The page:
“It is a very pretty and remarkably genteel play”
Another day and another wonderful find by our volunteers working hard to catalogue the archive. This week, our volunteer Stella Prendiville was working on a letter from Mary Philips, which gives us a fresh insight into Greg family life at Norcliffe Hall.
The letter is to her son Robert Philips Greg whilst he was at boarding school in Brighton with his younger brother Edward Hyde Greg. The letter was written on Tuesday 10th November but we were previously unsure of the year, estimating it to be late 1830s-early 1840s. After some detective work by myself I surmised that it dated to 1840 (by detective work I mean that I googled ’1840 calendar’ and checked to see if the 10th November fell on a Tuesday).
The main piece of news in the letter is that Mary was beginning preparation for the latest family “Winter Performance” at their home, Norcliffe Hall. After much deliberation amongst the family “our selection is now made – “Henrie Quatre” – a very pretty French play.” This information is why the letter was such an interesting find, as we were previously unaware that the Greg’s put on such performances amongst the family.
Furthermore Mary mentions that the play will “take a good deal of arranging, to adapt itself to our Norcliffe theatre” - we had no idea that such a theatre (more likely a small stage area) existed at Norcliffe. Interestingly, the Legh family of Lyme Park also put on several plays in their own stage area, located in the Long Gallery.
The play was called “The King at Home” and the plot revolves around Henri IV of France, who was the king from 1589-1610. In the play Henri is enjoying an hour away from his duties playing with his children, a scene which Mary was very much looking forward to:
“There is a sweet scene…He seems a very fond father and the children make him go down on hands and knees and play with them”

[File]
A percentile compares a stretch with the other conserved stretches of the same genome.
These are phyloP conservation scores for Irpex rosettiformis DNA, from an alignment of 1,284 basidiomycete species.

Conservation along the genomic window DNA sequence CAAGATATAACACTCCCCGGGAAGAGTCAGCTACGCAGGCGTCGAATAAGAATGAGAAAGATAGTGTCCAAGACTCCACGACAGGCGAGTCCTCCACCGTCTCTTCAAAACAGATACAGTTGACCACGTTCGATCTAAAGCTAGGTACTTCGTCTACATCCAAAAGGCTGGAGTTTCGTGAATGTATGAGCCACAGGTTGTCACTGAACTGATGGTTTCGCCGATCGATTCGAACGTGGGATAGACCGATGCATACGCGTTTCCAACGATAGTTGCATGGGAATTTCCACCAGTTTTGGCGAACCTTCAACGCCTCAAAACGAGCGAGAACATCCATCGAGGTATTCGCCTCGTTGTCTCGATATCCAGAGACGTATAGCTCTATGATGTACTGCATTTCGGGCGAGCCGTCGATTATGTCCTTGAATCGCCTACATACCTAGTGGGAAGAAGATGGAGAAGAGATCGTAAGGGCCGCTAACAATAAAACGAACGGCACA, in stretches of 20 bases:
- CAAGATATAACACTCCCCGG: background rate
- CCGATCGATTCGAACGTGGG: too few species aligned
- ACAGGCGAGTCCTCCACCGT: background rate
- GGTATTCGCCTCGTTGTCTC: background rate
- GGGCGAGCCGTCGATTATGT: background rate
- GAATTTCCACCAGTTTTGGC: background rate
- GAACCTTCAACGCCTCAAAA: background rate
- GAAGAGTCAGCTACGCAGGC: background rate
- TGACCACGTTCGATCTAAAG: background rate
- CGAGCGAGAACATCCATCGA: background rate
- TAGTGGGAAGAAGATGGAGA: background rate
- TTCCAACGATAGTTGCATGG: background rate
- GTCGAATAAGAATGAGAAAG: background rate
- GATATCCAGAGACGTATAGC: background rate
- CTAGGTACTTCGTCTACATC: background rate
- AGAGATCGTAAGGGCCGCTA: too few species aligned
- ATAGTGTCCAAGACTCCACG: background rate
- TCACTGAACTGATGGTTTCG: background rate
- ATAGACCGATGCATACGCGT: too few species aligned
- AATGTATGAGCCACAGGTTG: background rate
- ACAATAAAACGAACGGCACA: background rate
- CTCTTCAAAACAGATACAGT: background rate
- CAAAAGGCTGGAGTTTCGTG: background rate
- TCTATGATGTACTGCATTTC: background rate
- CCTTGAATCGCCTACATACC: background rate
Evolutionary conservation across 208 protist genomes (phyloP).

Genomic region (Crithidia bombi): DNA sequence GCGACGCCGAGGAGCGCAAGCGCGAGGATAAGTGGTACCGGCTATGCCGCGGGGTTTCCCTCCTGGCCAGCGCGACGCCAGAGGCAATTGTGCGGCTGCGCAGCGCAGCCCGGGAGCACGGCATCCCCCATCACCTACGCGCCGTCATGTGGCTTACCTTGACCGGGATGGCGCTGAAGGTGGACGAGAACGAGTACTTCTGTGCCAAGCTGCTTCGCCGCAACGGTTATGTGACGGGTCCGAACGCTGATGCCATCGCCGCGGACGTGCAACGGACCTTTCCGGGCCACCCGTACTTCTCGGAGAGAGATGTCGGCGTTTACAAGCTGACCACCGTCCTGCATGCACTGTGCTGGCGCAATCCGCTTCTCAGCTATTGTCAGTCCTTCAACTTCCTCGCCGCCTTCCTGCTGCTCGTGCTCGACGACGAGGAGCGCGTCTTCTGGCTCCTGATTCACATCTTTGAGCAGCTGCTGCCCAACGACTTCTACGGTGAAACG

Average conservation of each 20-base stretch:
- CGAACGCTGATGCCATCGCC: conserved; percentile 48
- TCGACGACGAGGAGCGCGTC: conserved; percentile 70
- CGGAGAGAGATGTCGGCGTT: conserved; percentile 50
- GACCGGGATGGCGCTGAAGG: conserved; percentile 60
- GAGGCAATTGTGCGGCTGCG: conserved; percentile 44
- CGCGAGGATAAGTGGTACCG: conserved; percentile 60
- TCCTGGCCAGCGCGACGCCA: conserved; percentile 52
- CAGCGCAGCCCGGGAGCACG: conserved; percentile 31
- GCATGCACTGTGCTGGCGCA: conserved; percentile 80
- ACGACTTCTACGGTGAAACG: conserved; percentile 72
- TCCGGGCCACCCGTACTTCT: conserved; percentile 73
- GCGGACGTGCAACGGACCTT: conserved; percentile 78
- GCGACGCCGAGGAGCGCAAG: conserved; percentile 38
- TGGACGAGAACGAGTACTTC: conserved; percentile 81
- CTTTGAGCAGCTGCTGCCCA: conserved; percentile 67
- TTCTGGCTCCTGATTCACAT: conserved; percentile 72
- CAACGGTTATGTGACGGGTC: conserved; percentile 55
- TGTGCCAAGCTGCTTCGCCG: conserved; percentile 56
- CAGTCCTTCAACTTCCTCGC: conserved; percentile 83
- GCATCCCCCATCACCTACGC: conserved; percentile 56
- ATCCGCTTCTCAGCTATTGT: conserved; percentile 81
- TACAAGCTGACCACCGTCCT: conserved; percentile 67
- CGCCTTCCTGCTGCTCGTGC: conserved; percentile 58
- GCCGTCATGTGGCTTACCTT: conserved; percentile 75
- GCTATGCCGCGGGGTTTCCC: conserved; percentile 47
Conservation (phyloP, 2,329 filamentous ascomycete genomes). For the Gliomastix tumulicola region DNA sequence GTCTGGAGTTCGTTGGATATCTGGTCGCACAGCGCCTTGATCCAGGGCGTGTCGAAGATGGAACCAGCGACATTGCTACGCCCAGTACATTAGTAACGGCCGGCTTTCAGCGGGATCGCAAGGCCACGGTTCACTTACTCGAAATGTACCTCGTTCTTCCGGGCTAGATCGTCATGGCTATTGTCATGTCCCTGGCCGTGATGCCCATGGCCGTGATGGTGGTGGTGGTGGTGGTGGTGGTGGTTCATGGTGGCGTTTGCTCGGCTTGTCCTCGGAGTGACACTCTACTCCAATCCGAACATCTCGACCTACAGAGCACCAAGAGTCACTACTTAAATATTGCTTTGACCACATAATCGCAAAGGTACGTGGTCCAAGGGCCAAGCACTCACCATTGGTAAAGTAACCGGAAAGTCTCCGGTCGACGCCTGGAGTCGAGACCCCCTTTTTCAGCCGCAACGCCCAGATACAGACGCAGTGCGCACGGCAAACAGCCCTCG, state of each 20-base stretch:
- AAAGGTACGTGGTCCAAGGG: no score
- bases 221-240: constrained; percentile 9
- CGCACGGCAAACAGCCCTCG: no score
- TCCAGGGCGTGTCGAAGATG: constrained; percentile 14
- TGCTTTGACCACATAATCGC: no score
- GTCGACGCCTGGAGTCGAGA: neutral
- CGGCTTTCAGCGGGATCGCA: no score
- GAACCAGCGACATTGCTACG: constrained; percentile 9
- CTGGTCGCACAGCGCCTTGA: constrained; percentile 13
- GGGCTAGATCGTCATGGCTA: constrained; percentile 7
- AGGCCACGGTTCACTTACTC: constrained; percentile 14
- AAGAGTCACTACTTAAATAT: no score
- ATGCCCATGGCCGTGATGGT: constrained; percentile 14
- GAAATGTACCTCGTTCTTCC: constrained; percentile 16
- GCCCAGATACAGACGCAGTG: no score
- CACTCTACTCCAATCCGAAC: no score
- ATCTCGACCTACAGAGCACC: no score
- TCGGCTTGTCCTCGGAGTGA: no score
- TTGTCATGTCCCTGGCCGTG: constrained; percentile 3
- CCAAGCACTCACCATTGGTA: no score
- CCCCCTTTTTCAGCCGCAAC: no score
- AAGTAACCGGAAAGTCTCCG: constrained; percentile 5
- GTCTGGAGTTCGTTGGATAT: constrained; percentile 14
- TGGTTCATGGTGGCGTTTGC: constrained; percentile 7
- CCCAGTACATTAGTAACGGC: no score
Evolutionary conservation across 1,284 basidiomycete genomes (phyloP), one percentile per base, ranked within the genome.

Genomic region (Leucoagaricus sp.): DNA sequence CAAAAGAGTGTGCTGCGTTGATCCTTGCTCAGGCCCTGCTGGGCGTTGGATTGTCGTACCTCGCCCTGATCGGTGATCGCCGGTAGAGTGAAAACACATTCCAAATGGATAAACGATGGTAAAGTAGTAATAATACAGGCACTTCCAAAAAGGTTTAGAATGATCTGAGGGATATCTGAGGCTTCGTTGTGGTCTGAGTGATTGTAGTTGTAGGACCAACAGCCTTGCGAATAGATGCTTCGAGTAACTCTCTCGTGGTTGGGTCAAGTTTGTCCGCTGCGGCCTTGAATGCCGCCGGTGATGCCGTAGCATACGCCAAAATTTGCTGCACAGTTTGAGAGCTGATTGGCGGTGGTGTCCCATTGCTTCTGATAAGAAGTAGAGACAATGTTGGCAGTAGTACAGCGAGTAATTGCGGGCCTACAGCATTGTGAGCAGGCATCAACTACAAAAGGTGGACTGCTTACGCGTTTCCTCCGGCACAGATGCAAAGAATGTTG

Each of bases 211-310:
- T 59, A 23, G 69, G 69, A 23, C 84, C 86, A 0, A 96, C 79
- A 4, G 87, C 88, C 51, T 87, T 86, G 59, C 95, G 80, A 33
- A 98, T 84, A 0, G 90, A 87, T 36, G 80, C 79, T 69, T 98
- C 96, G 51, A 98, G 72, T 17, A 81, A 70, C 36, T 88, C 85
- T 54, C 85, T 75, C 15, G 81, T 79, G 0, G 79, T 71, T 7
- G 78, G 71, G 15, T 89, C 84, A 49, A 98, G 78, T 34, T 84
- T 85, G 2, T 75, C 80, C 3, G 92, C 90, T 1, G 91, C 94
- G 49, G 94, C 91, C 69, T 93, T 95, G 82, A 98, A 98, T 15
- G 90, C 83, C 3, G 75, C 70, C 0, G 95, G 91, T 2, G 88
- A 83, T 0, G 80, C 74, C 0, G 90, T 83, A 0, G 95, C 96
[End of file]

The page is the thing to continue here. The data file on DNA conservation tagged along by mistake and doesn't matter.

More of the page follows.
Mary was already assigning roles to her children:
“We think of making you [Robert] ‘King’, Carry [Caroline Greg] “Dauphin”, Edward perhaps ‘the Earl of Derby… Henry [Henry Russell Greg] ‘Gaston’, brother to the Dauphin”
Whilst Henri is playing with his children, his son, the Dauphin, wishes to be King just for one hour and is allowed to do so, proving himself very capable to the delight of his father.
Mary was concerned that Robert and Edward know that their parts would not be particularly difficult as she did not want them to do nothing but learning lines over their school holiday. She also makes clear her gratitude for their playing parts:
“We could, however, do nothing without you both, and should have no acting whatever unless you both took a little part.”
The letter seems to suggest that the “Winter Performance” was an annual occurrence and family members, the children in particular, were expected to take on roles. Hopefully as the cataloguing goes on we will find out more about this aspect of their lives.
The other thing that shines through in the letters is Mary’s adoration of her sons away at school:
“You must think of us – as we shall think and long for you both – dear boys”
Mary also sends her kisses to Robert on a spare part of the letter: “Dear Robin, here are my kisses, xx” which you can see on the image below.
Next week Ally and I have decided to have a look some gorgeous items that you may not have expected to be in our collection…